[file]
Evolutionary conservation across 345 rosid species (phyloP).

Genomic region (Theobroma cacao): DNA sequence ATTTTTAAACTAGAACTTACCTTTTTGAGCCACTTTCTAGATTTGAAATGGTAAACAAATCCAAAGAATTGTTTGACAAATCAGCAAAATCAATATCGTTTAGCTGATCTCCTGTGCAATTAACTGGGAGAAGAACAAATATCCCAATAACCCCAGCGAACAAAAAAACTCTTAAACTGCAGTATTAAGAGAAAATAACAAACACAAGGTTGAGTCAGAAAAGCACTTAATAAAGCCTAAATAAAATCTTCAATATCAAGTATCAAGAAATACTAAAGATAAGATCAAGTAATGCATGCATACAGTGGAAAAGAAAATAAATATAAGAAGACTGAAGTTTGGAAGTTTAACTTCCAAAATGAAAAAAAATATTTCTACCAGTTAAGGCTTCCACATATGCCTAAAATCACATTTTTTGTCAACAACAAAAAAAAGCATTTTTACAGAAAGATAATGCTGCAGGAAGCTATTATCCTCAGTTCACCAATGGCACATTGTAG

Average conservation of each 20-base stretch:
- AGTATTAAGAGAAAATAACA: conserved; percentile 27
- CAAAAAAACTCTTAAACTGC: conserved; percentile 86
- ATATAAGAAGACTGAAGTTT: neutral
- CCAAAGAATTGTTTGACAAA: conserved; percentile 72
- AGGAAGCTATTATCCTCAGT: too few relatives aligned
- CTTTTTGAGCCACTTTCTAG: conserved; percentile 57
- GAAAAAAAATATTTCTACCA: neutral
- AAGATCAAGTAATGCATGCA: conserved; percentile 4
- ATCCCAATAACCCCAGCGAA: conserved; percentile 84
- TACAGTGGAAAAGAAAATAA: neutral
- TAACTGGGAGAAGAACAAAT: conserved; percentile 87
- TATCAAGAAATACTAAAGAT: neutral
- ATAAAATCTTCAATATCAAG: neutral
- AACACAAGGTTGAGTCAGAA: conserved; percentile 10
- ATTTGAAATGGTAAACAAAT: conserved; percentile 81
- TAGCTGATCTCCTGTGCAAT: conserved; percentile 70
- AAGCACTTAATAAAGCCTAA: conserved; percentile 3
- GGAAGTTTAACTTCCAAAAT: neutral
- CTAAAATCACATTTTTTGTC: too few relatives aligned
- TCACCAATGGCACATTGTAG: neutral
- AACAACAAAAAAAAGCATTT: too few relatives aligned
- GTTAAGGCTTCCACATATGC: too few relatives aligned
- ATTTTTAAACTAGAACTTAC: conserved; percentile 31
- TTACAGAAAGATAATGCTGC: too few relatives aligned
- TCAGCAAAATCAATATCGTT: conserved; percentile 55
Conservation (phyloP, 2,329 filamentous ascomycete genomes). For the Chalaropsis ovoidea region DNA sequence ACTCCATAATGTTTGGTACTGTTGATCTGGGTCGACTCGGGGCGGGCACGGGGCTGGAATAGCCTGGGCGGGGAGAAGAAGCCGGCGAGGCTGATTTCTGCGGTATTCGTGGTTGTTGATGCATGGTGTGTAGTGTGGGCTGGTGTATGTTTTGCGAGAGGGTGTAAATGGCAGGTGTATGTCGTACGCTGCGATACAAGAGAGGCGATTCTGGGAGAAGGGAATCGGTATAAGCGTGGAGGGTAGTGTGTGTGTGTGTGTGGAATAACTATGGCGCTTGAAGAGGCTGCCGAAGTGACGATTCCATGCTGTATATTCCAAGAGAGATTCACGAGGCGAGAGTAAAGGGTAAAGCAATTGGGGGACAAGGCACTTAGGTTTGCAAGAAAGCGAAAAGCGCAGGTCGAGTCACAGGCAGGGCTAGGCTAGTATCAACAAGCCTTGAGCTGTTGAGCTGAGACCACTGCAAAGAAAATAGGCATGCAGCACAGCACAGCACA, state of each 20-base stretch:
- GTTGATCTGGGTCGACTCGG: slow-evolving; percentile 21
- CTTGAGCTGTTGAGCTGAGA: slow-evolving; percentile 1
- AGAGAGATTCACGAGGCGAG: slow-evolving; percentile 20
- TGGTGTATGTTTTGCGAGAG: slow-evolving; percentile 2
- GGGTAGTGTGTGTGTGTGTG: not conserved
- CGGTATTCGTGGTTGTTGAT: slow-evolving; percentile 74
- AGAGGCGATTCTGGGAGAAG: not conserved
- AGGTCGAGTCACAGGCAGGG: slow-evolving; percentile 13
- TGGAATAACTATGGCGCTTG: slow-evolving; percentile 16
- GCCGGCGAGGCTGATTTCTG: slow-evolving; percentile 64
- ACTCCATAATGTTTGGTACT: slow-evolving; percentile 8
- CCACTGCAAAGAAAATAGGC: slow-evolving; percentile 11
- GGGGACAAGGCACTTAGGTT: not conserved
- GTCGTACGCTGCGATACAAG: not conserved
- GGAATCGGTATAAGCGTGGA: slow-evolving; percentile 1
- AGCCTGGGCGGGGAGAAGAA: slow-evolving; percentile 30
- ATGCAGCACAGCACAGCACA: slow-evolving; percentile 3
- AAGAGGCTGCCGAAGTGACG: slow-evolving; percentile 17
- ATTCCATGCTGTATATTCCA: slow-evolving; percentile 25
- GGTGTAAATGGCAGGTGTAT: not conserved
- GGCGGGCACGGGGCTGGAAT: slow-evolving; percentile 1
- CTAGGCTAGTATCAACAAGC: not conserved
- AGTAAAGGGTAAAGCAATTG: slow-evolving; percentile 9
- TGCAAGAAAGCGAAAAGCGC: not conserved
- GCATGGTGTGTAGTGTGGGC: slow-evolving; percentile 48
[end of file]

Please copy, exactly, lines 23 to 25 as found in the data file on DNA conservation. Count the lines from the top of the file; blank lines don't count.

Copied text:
- TCACCAATGGCACATTGTAG: neutral
- AACAACAAAAAAAAGCATTT: too few relatives aligned
- GTTAAGGCTTCCACATATGC: too few relatives aligned